In August 1870 a small detachment of US cavalry left Camp Carlin, an army supply depot just outside Cheyenne, Wyoming. Following close behind was Ferdinand Hayden, explorer and formerly professor of geology at the University of Pennsylvania. Accompanying him were a motley group of scientists, including a mineralogist, a botanist and a topographical artist. This disparate collection of experts formed a multi-disciplinary survey tasked by the US government to survey the relatively uncharted Yellowstone River and Rocky Mountain regions. This and subsequent surveys became known collectively as the Hayden Survey. Included in the group was artist and photographer William Henry Jackson.
Jackson’s presence was last-minute but deliberate. Hayden had seen Jackson’s landscape photographs of towns and people shadowing construction of the Union and Pacific railroads. He had been impressed by Jackson’s work chronicling the life of The Pawnee and other Native American tribes. Hayden understood how powerful this new medium could be in promoting his work. He wanted Jackson on the expedition to record, for the first time in photographic form, everything he saw.
By this time Jackson was relishing the role he had created for himself – that of frontier photographer chronicling a pioneer way of life. Hayden did not have the funds to pay Jackson, but allowed the photographer to retain the negatives of any pictures he took, which meant he could sell prints to whoever he wished, backed by the survey’s stamp and Hayden’s seal of approval. Jackson would also have been well aware of the protection the cavalry escort offered in such inhospitable terrain.
Jackson took more than 200 photographs on that first expedition. His results astounded most of his fellow countrymen and dramatically expanded their world. Suddenly, landmarks such as the Grand Teton mountain range and the Mount of the Holy Cross, which had until then been hearsay, became very real. Hayden was so pleased with Jackson’s work that he confirmed him as official photographer on all future expeditions, gave him his own darkroom, and provided an office in Washington. Jackson returned with Hayden the following year and enjoyed his official position until the surveys came to an end in 1878. Jackson’s photographs by themselves did not move Congress to create Yellowstone National Park in 1872, but they certainly helped.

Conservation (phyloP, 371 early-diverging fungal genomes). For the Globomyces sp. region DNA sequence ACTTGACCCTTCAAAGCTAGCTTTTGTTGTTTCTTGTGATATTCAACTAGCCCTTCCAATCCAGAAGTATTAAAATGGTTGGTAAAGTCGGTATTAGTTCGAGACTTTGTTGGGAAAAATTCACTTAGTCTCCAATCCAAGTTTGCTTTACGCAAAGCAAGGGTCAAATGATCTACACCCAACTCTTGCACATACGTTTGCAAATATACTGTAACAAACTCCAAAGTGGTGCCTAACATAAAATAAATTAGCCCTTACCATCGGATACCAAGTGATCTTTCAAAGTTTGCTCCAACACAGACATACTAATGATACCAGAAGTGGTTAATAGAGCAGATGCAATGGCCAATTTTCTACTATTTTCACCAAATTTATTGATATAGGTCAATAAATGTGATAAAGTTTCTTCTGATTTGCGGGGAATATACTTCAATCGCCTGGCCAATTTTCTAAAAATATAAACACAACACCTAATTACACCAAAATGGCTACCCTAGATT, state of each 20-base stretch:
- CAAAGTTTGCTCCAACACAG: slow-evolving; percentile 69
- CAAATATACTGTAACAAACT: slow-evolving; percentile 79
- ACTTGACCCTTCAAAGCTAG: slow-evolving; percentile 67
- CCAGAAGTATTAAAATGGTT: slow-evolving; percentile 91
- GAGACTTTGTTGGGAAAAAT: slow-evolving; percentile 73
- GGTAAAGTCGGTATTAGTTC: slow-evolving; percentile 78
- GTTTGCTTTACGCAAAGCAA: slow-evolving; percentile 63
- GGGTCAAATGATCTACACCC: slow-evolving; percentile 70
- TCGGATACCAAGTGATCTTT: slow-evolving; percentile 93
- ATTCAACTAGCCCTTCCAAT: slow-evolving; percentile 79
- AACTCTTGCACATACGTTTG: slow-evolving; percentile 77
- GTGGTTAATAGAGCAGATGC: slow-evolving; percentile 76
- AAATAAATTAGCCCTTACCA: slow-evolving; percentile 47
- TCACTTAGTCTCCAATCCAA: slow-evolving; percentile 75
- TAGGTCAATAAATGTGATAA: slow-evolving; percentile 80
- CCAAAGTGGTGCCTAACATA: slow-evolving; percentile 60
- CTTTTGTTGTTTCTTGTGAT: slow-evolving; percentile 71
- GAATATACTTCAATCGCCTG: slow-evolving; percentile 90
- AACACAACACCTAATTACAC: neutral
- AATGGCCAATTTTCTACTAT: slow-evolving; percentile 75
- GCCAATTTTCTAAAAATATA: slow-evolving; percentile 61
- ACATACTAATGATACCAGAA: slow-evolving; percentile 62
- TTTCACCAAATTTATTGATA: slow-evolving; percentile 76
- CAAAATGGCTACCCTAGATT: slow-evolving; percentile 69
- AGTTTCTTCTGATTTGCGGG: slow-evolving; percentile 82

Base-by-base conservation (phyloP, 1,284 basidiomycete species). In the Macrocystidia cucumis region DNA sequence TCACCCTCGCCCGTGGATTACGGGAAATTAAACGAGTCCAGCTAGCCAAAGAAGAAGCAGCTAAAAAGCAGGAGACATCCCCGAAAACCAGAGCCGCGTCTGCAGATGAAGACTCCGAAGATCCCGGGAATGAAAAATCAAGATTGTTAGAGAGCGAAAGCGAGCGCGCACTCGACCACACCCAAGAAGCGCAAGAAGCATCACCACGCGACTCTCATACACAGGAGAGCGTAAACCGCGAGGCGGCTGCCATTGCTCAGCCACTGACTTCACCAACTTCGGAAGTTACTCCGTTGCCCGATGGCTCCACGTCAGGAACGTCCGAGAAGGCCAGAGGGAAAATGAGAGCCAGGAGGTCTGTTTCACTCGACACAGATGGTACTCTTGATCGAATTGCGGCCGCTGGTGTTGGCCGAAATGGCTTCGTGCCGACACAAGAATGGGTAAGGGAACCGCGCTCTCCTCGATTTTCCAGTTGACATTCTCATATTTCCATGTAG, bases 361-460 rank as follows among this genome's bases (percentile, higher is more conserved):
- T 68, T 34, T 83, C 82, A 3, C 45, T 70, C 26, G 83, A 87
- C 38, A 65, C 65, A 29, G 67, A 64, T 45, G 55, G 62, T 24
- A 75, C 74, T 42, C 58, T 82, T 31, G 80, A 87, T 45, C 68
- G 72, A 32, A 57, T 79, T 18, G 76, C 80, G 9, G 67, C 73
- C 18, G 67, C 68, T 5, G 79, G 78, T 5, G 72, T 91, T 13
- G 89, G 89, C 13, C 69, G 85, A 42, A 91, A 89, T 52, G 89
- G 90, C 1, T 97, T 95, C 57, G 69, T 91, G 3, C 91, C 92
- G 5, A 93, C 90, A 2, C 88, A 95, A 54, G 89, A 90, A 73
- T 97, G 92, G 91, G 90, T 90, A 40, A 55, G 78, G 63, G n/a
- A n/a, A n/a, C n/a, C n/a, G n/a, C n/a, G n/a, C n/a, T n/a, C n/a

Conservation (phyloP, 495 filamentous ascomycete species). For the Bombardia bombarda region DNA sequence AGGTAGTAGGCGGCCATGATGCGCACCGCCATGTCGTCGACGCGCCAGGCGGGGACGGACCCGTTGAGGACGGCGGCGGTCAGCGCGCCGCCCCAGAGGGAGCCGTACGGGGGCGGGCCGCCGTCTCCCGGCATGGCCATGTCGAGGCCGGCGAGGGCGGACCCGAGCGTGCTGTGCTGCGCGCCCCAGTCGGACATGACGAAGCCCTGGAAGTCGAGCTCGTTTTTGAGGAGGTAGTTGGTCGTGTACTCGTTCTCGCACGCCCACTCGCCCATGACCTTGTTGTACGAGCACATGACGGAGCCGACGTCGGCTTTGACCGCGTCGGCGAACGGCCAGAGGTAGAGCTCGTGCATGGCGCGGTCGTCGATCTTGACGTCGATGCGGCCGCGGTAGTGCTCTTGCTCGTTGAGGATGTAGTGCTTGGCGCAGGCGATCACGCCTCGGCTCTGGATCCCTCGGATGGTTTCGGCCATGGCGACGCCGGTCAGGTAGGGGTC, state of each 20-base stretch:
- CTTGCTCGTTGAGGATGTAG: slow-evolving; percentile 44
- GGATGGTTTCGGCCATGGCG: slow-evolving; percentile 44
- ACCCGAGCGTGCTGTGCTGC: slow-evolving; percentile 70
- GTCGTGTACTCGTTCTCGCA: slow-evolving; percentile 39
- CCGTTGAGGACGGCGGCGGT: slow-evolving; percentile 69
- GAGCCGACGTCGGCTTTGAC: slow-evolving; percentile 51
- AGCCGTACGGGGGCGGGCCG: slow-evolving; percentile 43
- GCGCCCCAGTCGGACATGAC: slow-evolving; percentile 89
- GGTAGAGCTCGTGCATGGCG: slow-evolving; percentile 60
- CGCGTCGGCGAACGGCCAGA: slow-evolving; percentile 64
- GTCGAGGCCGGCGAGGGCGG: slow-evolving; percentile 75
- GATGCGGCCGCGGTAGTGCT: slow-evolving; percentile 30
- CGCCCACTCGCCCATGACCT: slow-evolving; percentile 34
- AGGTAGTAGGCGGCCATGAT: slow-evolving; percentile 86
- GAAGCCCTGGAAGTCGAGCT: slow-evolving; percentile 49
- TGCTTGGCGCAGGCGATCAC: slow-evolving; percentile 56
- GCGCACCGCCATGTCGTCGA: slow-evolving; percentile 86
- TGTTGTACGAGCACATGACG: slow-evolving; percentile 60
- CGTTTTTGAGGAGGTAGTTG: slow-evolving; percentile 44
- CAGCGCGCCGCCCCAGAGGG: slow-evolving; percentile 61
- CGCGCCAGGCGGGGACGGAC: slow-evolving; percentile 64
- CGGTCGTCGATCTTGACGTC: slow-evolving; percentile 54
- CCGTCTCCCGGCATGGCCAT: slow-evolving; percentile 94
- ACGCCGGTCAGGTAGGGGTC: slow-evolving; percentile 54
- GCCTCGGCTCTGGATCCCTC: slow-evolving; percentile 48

In today’s era of digital photography it can be difficult to appreciate the scale of Jackson’s achievement. He rarely went anywhere with less than three cameras. To process the pictures taken with those cameras, he relied on Frederick Archer’s time-sensitive wet-collodian process. He had no light meters; emulsion speeds were guesswork based on light conditions. Twenty minutes was the maximum window of opportunity before the initial application of emulsion dried on the plate. Jackson had to carry everything with him; seven horses and riders accompanied him on those surveys. Their load, including plates, inks and weighing scales never weighed less than 300 pounds. In a landscape bereft of roads, they struggled painfully slowly over steep, rocky hillsides; one false step and all his precious cargo could be ruined. One such incident cost the intrepid photographer a month’s work.
But these expeditions made Jackson one of the most celebrated photographers in nineteenth century America. His success can be measured by the legacy that he left. When this man from Keeseville, New York, died in 1942 at the age of 99, he left to the nation more than 25,000 glass negatives and transparencies. He was buried in Arlington Cemetery and his celebrated collection is housed in the US Library of Congress.